Beijing, China—In partnership with China’s State Forestry Administration and the Institute of Geographic Sciences and Natural Resources Research under the Chinese Academy of Sciences, the Paulson Institute today released reports of the Coastal Wetland Conservation Blueprint project, highlighting continuing degradation of the endangered coastal wetlands and recommending policies to enhance conservation and restoration of these critical ecosystems. The project was completed with the support of the Lao Niu Foundation.
The policy recommendation report, which is the culmination of 18 months of research by Chinese experts, points out that coastal wetlands are the most threatened but least protected among all types of ecosystems in China. The report predicts that if China fulfills its current 2016 economic development plans in the coastal regions, destruction of coastal wetlands due to reclamation will cross the “red line” of 800 million mu (53.3 million ha) of wetlands defined by the government as the bottom line required to maintain China’s basic ecological security, such as providing fishery products, fresh water and flood control. After comprehensive mapping of the coastal region’s biodiversity and threats, the report identifies 180 priority conservation sites. Those sites include 11 of the most important habitats for migratory birds, which need to be protected immediately by taking decisive conservation measures.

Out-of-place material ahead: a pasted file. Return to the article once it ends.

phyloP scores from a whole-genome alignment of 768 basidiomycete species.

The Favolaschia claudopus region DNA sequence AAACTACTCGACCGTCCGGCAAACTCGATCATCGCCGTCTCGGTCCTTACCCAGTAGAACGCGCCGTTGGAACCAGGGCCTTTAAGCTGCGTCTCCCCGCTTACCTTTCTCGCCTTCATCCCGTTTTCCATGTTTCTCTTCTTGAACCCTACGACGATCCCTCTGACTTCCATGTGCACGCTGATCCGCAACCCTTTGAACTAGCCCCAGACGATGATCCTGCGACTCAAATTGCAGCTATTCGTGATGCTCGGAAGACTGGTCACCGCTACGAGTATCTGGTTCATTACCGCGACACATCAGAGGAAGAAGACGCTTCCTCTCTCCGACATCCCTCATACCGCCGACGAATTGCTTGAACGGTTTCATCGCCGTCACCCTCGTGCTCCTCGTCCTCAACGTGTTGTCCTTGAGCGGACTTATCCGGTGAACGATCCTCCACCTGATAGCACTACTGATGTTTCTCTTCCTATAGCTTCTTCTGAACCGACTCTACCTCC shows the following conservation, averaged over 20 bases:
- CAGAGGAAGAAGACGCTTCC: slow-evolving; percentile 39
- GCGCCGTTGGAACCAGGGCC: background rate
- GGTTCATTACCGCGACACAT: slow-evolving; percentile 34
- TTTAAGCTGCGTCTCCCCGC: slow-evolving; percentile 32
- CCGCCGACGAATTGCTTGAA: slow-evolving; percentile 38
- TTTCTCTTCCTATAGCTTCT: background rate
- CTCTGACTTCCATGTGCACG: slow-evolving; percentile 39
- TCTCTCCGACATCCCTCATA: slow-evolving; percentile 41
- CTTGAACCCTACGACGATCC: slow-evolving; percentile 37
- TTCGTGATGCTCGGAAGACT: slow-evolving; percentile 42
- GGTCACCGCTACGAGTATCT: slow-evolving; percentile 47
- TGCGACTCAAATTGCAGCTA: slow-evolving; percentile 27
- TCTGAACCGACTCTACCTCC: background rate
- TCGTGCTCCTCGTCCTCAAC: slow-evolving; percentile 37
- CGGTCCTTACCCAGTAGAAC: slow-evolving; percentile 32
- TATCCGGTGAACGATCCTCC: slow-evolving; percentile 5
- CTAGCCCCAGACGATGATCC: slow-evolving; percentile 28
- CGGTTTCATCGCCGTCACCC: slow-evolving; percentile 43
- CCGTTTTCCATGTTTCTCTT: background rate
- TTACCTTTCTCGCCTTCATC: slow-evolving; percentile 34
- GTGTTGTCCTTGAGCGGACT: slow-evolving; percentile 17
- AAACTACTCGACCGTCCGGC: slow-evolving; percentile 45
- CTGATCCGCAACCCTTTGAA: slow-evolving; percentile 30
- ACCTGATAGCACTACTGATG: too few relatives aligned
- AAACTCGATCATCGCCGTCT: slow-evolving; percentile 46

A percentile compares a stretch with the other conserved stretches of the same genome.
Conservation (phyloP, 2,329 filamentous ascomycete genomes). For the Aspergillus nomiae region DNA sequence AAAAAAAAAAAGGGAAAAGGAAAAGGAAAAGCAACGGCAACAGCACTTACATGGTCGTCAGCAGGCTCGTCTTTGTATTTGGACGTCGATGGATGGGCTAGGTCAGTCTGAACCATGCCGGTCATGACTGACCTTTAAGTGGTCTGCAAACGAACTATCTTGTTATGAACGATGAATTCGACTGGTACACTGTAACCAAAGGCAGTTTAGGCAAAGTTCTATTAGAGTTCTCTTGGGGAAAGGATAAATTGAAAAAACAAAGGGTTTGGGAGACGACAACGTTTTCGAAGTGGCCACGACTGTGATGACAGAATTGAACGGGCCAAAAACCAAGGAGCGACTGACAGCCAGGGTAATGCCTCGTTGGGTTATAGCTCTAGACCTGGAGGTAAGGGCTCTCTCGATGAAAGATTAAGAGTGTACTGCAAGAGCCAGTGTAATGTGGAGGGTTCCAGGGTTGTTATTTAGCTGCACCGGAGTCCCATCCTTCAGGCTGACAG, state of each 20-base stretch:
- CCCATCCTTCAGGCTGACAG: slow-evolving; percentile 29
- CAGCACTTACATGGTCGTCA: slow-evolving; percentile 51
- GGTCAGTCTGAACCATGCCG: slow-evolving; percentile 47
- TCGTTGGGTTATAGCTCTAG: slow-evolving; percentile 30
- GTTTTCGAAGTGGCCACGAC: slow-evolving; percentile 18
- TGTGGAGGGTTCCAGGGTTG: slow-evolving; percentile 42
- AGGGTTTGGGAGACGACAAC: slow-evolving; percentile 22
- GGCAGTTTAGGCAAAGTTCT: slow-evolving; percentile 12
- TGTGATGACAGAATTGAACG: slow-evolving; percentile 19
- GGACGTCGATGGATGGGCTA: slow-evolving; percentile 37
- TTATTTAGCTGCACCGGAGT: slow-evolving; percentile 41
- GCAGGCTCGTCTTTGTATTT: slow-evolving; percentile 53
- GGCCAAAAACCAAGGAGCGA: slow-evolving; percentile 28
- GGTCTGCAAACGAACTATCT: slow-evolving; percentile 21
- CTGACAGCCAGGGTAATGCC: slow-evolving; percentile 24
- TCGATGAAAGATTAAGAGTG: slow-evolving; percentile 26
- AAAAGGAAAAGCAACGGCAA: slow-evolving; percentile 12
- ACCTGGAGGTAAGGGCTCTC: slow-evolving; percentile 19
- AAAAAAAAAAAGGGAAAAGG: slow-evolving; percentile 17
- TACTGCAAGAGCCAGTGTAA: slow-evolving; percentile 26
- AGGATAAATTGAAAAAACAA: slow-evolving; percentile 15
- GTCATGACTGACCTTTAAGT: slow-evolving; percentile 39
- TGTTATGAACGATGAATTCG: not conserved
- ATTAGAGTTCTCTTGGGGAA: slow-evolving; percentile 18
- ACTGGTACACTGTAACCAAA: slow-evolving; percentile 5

The shrinking area of coastal wetlands hinders their role as important barriers against rising sea levels due to global warming. As such, conservation and restoration of coastal wetlands is a nature-based solution for climate change. As a country with an 18,000 km coastline, China is very vulnerable to negative impacts of global climate change. Therefore, the report notes, China should take serious efforts to protect and restore the “green great wall,” consisting of the natural coastal wetlands to protect the coastal communities from rising sea level and extreme weather events caused by global warming.
“As a lifelong conservationist, I believe that you can’t have sustainable economic growth without a healthy environment. For the long-term economic prosperity of the region and wellbeing of current and future generations, it is time to re-think the economic development model of the past and take decisive actions toward a more sustainable economic transition. I suggest that conservation and restoration of the coastal wetland become an integral part of the economic development activities in the coastal region,” said Paulson Institute Chairman Henry M. Paulson, Jr.